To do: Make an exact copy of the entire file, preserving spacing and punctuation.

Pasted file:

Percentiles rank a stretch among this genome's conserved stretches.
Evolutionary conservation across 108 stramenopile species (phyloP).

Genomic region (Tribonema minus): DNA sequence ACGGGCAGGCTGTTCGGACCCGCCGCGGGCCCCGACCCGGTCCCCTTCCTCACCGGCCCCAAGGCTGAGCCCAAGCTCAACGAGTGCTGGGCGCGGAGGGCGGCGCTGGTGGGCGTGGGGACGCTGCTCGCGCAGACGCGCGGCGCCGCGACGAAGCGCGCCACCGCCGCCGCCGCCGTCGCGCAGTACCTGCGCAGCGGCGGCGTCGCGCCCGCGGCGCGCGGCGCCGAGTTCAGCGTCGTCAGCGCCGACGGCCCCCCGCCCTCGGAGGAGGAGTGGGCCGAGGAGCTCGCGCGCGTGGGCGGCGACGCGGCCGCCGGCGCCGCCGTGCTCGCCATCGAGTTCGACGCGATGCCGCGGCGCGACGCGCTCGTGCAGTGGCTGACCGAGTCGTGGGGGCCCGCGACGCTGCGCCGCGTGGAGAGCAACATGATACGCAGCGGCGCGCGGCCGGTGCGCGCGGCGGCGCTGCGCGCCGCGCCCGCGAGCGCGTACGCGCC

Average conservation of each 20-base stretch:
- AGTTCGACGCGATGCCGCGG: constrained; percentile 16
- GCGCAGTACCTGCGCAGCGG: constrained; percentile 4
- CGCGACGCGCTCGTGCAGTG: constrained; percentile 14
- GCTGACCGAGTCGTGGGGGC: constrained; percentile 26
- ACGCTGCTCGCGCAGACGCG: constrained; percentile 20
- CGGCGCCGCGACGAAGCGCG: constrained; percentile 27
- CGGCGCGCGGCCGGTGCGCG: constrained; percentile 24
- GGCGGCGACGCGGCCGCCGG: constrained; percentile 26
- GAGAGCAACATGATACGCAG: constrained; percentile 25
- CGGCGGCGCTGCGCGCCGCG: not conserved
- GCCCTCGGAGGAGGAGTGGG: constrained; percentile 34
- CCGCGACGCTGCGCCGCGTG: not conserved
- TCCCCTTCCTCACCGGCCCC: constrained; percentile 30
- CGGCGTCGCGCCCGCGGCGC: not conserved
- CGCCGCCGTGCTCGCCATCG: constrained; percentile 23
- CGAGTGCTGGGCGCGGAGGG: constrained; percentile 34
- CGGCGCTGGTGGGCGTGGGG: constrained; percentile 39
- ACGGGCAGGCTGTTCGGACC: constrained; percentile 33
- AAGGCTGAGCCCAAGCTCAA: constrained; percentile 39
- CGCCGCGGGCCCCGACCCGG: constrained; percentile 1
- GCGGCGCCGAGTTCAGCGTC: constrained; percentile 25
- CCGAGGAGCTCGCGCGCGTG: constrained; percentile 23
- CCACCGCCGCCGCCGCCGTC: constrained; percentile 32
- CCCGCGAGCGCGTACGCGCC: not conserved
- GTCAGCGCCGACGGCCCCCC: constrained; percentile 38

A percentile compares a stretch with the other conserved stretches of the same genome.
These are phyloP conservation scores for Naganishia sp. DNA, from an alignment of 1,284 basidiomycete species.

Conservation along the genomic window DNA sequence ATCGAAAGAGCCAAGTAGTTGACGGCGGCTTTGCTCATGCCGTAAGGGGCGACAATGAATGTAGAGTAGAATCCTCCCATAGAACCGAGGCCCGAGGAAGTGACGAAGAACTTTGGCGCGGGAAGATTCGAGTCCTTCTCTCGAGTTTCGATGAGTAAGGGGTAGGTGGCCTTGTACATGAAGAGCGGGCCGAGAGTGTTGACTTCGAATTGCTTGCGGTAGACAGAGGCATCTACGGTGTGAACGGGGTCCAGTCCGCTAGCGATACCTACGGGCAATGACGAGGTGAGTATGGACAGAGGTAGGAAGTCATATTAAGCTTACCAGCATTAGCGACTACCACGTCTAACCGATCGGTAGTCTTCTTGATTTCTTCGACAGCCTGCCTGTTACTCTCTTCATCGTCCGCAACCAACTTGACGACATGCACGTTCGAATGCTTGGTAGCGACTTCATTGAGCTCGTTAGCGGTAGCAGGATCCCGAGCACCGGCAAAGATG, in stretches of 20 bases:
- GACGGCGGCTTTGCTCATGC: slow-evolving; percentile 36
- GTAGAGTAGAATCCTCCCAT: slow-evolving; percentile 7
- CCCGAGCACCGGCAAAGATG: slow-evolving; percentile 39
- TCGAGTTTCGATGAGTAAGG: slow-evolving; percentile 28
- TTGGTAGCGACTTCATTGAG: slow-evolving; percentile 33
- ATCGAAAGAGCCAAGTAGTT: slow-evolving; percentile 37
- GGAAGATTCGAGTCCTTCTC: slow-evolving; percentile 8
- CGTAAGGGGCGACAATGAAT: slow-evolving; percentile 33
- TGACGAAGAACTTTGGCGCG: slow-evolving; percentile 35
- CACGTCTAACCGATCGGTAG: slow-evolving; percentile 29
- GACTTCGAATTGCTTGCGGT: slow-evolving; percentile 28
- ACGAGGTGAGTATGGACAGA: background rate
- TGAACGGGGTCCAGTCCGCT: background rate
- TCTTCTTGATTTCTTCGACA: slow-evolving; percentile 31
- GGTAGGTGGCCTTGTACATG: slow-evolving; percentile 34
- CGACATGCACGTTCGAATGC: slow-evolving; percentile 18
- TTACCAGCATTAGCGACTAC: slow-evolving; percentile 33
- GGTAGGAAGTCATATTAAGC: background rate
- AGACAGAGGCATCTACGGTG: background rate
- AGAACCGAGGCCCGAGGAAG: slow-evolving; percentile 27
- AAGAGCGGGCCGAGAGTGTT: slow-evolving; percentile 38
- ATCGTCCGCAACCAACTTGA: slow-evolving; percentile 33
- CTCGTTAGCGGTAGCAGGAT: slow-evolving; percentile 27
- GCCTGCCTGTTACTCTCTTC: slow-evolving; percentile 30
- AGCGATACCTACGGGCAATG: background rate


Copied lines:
Percentiles rank a stretch among this genome's conserved stretches.
Evolutionary conservation across 108 stramenopile species (phyloP).

Genomic region (Tribonema minus): DNA sequence ACGGGCAGGCTGTTCGGACCCGCCGCGGGCCCCGACCCGGTCCCCTTCCTCACCGGCCCCAAGGCTGAGCCCAAGCTCAACGAGTGCTGGGCGCGGAGGGCGGCGCTGGTGGGCGTGGGGACGCTGCTCGCGCAGACGCGCGGCGCCGCGACGAAGCGCGCCACCGCCGCCGCCGCCGTCGCGCAGTACCTGCGCAGCGGCGGCGTCGCGCCCGCGGCGCGCGGCGCCGAGTTCAGCGTCGTCAGCGCCGACGGCCCCCCGCCCTCGGAGGAGGAGTGGGCCGAGGAGCTCGCGCGCGTGGGCGGCGACGCGGCCGCCGGCGCCGCCGTGCTCGCCATCGAGTTCGACGCGATGCCGCGGCGCGACGCGCTCGTGCAGTGGCTGACCGAGTCGTGGGGGCCCGCGACGCTGCGCCGCGTGGAGAGCAACATGATACGCAGCGGCGCGCGGCCGGTGCGCGCGGCGGCGCTGCGCGCCGCGCCCGCGAGCGCGTACGCGCC

Average conservation of each 20-base stretch:
- AGTTCGACGCGATGCCGCGG: constrained; percentile 16
- GCGCAGTACCTGCGCAGCGG: constrained; percentile 4
- CGCGACGCGCTCGTGCAGTG: constrained; percentile 14
- GCTGACCGAGTCGTGGGGGC: constrained; percentile 26
- ACGCTGCTCGCGCAGACGCG: constrained; percentile 20
- CGGCGCCGCGACGAAGCGCG: constrained; percentile 27
- CGGCGCGCGGCCGGTGCGCG: constrained; percentile 24
- GGCGGCGACGCGGCCGCCGG: constrained; percentile 26
- GAGAGCAACATGATACGCAG: constrained; percentile 25
- CGGCGGCGCTGCGCGCCGCG: not conserved
- GCCCTCGGAGGAGGAGTGGG: constrained; percentile 34
- CCGCGACGCTGCGCCGCGTG: not conserved
- TCCCCTTCCTCACCGGCCCC: constrained; percentile 30
- CGGCGTCGCGCCCGCGGCGC: not conserved
- CGCCGCCGTGCTCGCCATCG: constrained; percentile 23
- CGAGTGCTGGGCGCGGAGGG: constrained; percentile 34
- CGGCGCTGGTGGGCGTGGGG: constrained; percentile 39
- ACGGGCAGGCTGTTCGGACC: constrained; percentile 33
- AAGGCTGAGCCCAAGCTCAA: constrained; percentile 39
- CGCCGCGGGCCCCGACCCGG: constrained; percentile 1
- GCGGCGCCGAGTTCAGCGTC: constrained; percentile 25
- CCGAGGAGCTCGCGCGCGTG: constrained; percentile 23
- CCACCGCCGCCGCCGCCGTC: constrained; percentile 32
- CCCGCGAGCGCGTACGCGCC: not conserved
- GTCAGCGCCGACGGCCCCCC: constrained; percentile 38

A percentile compares a stretch with the other conserved stretches of the same genome.
These are phyloP conservation scores for Naganishia sp. DNA, from an alignment of 1,284 basidiomycete species.

Conservation along the genomic window DNA sequence ATCGAAAGAGCCAAGTAGTTGACGGCGGCTTTGCTCATGCCGTAAGGGGCGACAATGAATGTAGAGTAGAATCCTCCCATAGAACCGAGGCCCGAGGAAGTGACGAAGAACTTTGGCGCGGGAAGATTCGAGTCCTTCTCTCGAGTTTCGATGAGTAAGGGGTAGGTGGCCTTGTACATGAAGAGCGGGCCGAGAGTGTTGACTTCGAATTGCTTGCGGTAGACAGAGGCATCTACGGTGTGAACGGGGTCCAGTCCGCTAGCGATACCTACGGGCAATGACGAGGTGAGTATGGACAGAGGTAGGAAGTCATATTAAGCTTACCAGCATTAGCGACTACCACGTCTAACCGATCGGTAGTCTTCTTGATTTCTTCGACAGCCTGCCTGTTACTCTCTTCATCGTCCGCAACCAACTTGACGACATGCACGTTCGAATGCTTGGTAGCGACTTCATTGAGCTCGTTAGCGGTAGCAGGATCCCGAGCACCGGCAAAGATG, in stretches of 20 bases:
- GACGGCGGCTTTGCTCATGC: slow-evolving; percentile 36
- GTAGAGTAGAATCCTCCCAT: slow-evolving; percentile 7
- CCCGAGCACCGGCAAAGATG: slow-evolving; percentile 39
- TCGAGTTTCGATGAGTAAGG: slow-evolving; percentile 28
- TTGGTAGCGACTTCATTGAG: slow-evolving; percentile 33
- ATCGAAAGAGCCAAGTAGTT: slow-evolving; percentile 37
- GGAAGATTCGAGTCCTTCTC: slow-evolving; percentile 8
- CGTAAGGGGCGACAATGAAT: slow-evolving; percentile 33
- TGACGAAGAACTTTGGCGCG: slow-evolving; percentile 35
- CACGTCTAACCGATCGGTAG: slow-evolving; percentile 29
- GACTTCGAATTGCTTGCGGT: slow-evolving; percentile 28
- ACGAGGTGAGTATGGACAGA: background rate
- TGAACGGGGTCCAGTCCGCT: background rate
- TCTTCTTGATTTCTTCGACA: slow-evolving; percentile 31
- GGTAGGTGGCCTTGTACATG: slow-evolving; percentile 34
- CGACATGCACGTTCGAATGC: slow-evolving; percentile 18
- TTACCAGCATTAGCGACTAC: slow-evolving; percentile 33
- GGTAGGAAGTCATATTAAGC: background rate
- AGACAGAGGCATCTACGGTG: background rate
- AGAACCGAGGCCCGAGGAAG: slow-evolving; percentile 27
- AAGAGCGGGCCGAGAGTGTT: slow-evolving; percentile 38
- ATCGTCCGCAACCAACTTGA: slow-evolving; percentile 33
- CTCGTTAGCGGTAGCAGGAT: slow-evolving; percentile 27
- GCCTGCCTGTTACTCTCTTC: slow-evolving; percentile 30
- AGCGATACCTACGGGCAATG: background rate